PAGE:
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School Reform in Baden: Edict Issued by Margrave Karl Friedrich von Baden (May 13, 1803)

Educational reform and innovation, driven both by Enlightenment precepts and state interest in an age of burgeoning nationalism, figured prominently in the reform era that accompanied the Napoleonic conquest and occupation of Germany. In Baden, new territorial acquisitions and the challenges arising from the coexistence of Catholics, Lutherans, and Calvinists inspired the following edict, which offers a good picture of German educational structures and ideals at the beginning of the nineteenth century.

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Thirteenth and Last Organizational Edict

May 13, 1803

Considering the variety of educational institutions and the progress that We encounter in the territories now united under Our government, and considering the addition of a university in Heidelberg, whose common benefit for our territories also demands, apart from its own practical arrangement, the precise linking of the remaining educational institutions for male youths, We deem it necessary to issue the following general order concerning the organization

of the common and scientific educational establishments:

I.) The lower or elementary schools are intended to convey to the urban or rural dweller knowledge of all those things that are necessary to know for his life’s occupation as a Christian and a citizen of the state, without, however, carrying him off to any intellectual development that would make him miss his occupational work or render it unpalatable to him. This specific restriction necessitates a dual division of the school plan into rural elementary schools and urban elementary schools, since the latter already require extended arrangements. According to that

A.) With respect to the rural elementary schools, the following is the aspect toward which Our ecclesiastical commissions – and under their supervision, the public servants or ecclesiastical overseers and special representatives, inspectors, or school visitors – have to work, and to which level everything must be elevated gradually in those regions where the status of schools is still lower, as soon as the teachers needed for this purpose have received the suitable training, and the means required for potentially continuing expenditures have been located.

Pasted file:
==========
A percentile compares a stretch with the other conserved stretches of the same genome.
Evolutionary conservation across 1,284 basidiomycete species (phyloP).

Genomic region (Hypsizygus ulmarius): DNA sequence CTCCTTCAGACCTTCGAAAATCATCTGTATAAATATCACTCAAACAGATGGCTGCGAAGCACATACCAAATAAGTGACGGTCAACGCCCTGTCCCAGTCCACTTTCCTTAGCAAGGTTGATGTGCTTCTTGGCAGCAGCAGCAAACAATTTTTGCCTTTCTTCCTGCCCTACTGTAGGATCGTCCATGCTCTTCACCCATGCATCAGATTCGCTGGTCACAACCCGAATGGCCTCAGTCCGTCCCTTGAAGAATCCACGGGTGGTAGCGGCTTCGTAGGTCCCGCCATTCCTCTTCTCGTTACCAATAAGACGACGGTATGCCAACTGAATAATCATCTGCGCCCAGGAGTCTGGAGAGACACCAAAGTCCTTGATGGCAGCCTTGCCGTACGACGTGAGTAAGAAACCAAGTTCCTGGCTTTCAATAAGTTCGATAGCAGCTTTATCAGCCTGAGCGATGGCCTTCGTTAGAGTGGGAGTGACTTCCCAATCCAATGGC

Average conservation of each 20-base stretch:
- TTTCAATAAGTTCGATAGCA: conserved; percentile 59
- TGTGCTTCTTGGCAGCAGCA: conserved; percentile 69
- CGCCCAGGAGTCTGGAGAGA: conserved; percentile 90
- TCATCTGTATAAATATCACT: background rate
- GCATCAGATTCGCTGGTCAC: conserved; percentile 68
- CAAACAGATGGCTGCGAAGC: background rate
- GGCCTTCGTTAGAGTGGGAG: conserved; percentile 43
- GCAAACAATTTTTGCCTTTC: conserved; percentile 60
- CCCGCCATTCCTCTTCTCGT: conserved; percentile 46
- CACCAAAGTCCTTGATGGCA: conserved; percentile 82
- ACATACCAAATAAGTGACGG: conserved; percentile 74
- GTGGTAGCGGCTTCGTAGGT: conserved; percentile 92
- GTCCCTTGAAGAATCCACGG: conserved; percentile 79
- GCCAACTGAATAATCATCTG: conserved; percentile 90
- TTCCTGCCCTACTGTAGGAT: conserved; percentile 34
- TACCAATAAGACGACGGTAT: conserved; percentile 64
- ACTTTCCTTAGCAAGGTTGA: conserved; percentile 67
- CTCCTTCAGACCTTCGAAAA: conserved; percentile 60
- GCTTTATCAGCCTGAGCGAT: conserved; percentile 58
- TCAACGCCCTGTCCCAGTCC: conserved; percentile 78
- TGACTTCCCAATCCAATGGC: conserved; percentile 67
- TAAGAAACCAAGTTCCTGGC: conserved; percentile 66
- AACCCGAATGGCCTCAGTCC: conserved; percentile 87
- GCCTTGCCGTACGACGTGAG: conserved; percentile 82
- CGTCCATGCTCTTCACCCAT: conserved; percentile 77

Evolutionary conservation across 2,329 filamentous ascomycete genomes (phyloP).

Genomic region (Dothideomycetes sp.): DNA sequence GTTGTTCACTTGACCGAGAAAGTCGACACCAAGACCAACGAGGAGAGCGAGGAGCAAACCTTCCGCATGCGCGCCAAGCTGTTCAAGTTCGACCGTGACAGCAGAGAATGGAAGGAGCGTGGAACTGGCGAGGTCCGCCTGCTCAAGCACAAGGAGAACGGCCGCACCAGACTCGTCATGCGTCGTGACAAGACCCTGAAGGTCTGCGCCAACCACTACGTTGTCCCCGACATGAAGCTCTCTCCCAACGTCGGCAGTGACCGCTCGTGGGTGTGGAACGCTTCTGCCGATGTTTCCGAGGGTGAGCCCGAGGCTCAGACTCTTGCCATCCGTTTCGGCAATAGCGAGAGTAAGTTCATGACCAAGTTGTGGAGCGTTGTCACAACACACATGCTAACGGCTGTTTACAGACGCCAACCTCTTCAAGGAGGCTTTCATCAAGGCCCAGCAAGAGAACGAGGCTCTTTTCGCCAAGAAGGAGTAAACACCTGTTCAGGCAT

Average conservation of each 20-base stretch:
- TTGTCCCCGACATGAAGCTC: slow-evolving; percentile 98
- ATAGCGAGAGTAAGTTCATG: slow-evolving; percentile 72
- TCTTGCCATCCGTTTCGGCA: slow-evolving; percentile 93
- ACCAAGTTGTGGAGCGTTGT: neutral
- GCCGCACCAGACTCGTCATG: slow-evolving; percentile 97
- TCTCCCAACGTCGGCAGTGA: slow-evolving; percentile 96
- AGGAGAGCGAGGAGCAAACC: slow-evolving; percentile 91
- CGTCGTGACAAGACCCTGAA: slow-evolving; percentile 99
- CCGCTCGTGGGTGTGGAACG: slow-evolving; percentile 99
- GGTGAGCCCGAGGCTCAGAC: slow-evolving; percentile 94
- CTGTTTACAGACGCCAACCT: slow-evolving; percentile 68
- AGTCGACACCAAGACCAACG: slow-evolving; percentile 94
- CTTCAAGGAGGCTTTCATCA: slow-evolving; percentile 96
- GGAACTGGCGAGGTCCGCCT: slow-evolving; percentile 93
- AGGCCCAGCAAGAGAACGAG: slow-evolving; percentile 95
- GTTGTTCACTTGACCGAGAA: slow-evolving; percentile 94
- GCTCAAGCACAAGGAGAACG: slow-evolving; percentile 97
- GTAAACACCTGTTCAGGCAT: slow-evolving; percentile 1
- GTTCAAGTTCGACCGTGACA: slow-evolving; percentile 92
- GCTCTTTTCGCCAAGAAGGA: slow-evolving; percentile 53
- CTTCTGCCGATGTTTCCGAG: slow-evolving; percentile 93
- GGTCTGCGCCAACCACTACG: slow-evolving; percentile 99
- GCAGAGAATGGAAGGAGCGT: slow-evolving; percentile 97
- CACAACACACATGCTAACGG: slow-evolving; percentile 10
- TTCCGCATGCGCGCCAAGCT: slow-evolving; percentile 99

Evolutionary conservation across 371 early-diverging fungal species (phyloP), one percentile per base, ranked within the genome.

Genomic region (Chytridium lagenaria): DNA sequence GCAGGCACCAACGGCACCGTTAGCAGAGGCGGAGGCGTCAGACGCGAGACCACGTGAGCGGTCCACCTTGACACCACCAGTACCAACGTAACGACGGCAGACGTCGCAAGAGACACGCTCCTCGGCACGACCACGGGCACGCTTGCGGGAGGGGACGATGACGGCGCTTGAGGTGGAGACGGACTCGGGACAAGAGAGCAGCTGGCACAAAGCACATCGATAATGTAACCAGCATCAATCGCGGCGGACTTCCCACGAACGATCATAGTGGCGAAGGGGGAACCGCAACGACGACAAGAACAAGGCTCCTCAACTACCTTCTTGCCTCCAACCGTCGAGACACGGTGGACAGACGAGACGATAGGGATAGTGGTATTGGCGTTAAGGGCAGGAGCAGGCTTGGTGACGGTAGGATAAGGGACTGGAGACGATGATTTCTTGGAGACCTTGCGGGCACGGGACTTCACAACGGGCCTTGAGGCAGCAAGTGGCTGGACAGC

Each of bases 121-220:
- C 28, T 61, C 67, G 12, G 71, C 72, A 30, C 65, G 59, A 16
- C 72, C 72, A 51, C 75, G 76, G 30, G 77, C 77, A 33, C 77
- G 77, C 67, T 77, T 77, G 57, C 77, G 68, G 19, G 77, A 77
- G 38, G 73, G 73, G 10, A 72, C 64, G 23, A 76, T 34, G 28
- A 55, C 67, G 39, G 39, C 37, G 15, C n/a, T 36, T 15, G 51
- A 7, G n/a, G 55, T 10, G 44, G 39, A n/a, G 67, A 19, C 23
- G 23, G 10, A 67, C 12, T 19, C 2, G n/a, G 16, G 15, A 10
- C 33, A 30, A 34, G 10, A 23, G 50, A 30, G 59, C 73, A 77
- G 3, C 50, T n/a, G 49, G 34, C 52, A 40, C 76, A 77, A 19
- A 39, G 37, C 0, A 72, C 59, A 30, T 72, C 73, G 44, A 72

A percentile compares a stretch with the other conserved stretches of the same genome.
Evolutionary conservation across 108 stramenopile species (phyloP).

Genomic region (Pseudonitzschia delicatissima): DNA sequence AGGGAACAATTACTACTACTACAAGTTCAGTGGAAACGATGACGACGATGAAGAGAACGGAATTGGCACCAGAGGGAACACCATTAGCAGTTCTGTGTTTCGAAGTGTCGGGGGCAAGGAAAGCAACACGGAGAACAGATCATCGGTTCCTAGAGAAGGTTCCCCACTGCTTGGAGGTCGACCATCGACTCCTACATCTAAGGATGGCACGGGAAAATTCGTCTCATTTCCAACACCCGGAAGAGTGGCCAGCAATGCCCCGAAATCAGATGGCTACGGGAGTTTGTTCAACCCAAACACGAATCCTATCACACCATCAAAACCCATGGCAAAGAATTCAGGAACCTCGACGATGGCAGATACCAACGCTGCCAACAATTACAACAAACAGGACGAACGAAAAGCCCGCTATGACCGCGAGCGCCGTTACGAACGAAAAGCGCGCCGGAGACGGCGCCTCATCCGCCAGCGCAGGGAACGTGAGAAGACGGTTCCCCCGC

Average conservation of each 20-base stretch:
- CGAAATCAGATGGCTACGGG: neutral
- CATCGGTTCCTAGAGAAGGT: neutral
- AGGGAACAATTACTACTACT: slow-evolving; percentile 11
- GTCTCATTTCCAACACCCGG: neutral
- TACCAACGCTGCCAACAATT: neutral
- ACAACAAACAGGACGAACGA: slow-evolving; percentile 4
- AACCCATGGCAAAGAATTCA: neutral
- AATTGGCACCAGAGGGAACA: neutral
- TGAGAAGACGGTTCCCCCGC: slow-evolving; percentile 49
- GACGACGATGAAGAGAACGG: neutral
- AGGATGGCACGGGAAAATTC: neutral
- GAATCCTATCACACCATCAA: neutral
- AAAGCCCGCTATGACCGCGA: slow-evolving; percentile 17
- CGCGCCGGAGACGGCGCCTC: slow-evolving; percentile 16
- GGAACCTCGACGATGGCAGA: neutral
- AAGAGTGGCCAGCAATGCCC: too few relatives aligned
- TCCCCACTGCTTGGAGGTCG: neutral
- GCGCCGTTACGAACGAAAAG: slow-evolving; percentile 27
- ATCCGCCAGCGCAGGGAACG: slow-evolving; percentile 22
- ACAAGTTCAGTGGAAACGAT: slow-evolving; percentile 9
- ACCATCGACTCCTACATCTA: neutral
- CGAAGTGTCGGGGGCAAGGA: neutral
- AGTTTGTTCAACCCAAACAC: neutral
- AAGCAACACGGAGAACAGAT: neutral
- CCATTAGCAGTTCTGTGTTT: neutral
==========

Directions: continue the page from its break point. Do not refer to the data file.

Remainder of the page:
1.) Everywhere, permanent schools must be organized, i.e. the kind held throughout the entire year and definitely not only in the wintertime, since otherwise during the summer the children always forget half of what they learned in the course of the winter; [ . . . ] in this context, however, one needs to take care that in the summer, classes are held early enough for the older children so that a good part of the day remains during which they can help their parents with domestic work.

2.) Throughout, the children must be exhorted to attend the school from the beginning of their seventh year, that being the determined school age, until the end of the thirteenth year among girls, and of the fourteenth year among boys, [ . . . ] [This means] that even those who perhaps pass with good success in earlier years must nevertheless stay in school up to the specified age for adequate reinforcement of the good basis established; those, however, who have, upon reaching these years, not learned the required material, must stay there for another year and must not be exempted from this extended sitting without urgent reasons.

3.) Willful absences from school, i.e. those not excused by illnesses of the children or temporary urgent domestic business, e.g. harvesting, haymaking, etc. or illnesses of the parents [ . . . ] must not be tolerated by the school supervisors. They must punish the children if their willfulness is to blame or the parents if they have given cause to the children for this conduct. Punishment of the former involves moderate beating, of the latter, sentencing to minor fines, either from 12 to a maximum of 60 kreuzers to the local alms, or by imprisonment in the village hall for a duration of four to 24 hours.

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